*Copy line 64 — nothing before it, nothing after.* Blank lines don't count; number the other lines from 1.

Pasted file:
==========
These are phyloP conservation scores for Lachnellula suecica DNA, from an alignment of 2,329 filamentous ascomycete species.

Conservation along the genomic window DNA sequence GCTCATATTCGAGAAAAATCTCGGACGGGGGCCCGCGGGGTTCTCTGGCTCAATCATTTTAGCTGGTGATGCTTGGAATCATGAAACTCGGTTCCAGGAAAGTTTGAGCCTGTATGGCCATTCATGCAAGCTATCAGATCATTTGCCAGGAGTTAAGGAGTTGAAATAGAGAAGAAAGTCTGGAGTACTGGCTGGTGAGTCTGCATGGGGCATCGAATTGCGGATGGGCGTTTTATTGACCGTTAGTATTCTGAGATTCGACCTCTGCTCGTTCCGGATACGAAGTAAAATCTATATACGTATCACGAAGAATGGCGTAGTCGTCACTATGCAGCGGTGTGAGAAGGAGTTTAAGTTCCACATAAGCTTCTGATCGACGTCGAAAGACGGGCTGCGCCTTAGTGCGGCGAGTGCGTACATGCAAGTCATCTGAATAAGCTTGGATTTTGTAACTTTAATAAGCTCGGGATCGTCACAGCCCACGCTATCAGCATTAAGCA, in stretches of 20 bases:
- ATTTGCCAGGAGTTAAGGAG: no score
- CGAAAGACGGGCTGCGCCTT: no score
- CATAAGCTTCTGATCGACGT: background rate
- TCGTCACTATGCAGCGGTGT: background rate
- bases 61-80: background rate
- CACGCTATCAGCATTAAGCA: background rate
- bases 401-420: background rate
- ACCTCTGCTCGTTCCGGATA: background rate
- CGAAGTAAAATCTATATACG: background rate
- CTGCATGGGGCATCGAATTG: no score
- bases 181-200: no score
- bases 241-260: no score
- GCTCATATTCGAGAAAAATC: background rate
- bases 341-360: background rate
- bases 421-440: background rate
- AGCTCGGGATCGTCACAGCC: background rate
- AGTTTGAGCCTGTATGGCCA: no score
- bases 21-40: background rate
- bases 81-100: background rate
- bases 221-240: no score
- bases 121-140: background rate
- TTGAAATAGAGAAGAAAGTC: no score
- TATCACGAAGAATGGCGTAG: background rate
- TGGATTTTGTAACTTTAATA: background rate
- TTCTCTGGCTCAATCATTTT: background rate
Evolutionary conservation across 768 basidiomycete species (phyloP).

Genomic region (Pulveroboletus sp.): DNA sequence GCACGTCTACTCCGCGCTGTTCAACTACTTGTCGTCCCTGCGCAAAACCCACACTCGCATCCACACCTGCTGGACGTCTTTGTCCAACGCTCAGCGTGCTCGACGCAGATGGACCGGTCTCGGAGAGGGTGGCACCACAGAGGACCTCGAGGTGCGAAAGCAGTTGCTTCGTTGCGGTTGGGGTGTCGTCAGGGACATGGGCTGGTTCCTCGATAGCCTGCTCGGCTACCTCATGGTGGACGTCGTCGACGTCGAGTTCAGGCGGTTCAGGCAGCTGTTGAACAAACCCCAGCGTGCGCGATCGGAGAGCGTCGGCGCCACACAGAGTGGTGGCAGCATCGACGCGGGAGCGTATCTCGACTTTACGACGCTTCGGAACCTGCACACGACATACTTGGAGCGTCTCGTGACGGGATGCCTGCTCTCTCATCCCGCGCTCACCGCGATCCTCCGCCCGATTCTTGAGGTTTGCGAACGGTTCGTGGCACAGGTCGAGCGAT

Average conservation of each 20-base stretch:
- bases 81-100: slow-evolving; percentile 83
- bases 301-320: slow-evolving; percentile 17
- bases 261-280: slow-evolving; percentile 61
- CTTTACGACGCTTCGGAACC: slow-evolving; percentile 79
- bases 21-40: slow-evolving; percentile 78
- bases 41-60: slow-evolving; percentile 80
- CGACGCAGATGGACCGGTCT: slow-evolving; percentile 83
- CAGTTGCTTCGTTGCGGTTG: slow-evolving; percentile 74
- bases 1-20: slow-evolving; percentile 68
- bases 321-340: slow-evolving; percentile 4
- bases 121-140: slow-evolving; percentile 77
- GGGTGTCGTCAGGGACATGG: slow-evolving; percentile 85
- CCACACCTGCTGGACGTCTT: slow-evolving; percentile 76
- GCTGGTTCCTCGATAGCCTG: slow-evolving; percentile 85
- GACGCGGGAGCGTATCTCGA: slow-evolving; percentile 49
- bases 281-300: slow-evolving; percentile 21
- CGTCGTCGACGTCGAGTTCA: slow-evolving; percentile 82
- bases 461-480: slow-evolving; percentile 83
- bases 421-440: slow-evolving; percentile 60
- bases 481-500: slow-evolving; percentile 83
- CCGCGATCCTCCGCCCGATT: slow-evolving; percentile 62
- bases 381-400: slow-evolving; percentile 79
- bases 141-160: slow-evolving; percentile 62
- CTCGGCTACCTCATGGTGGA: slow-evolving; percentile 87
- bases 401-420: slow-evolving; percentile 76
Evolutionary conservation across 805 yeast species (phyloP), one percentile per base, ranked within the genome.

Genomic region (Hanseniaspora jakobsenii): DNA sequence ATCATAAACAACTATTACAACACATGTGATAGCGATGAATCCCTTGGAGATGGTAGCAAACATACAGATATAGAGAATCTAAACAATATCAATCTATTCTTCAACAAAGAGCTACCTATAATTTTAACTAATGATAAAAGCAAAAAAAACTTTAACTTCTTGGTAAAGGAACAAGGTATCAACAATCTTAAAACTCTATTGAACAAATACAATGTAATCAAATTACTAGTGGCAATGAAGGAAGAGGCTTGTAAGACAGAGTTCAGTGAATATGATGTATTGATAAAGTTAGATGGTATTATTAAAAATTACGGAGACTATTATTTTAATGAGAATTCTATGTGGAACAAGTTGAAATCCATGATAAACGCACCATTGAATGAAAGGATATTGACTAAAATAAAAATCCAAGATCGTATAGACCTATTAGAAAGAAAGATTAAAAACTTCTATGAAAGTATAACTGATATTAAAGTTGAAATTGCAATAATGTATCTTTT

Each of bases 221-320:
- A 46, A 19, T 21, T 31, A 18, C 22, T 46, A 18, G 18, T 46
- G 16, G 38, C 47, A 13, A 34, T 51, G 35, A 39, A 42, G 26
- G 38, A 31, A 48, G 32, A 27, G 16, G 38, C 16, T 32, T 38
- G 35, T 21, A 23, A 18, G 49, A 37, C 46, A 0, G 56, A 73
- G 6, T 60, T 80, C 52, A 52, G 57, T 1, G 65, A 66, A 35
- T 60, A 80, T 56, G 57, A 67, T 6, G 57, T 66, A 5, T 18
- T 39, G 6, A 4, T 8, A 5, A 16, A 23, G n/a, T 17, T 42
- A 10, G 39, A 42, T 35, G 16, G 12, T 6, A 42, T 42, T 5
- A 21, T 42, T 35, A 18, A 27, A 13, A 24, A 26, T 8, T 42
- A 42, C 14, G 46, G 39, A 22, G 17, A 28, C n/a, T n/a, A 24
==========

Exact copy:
- T 60, A 80, T 56, G 57, A 67, T 6, G 57, T 66, A 5, T 18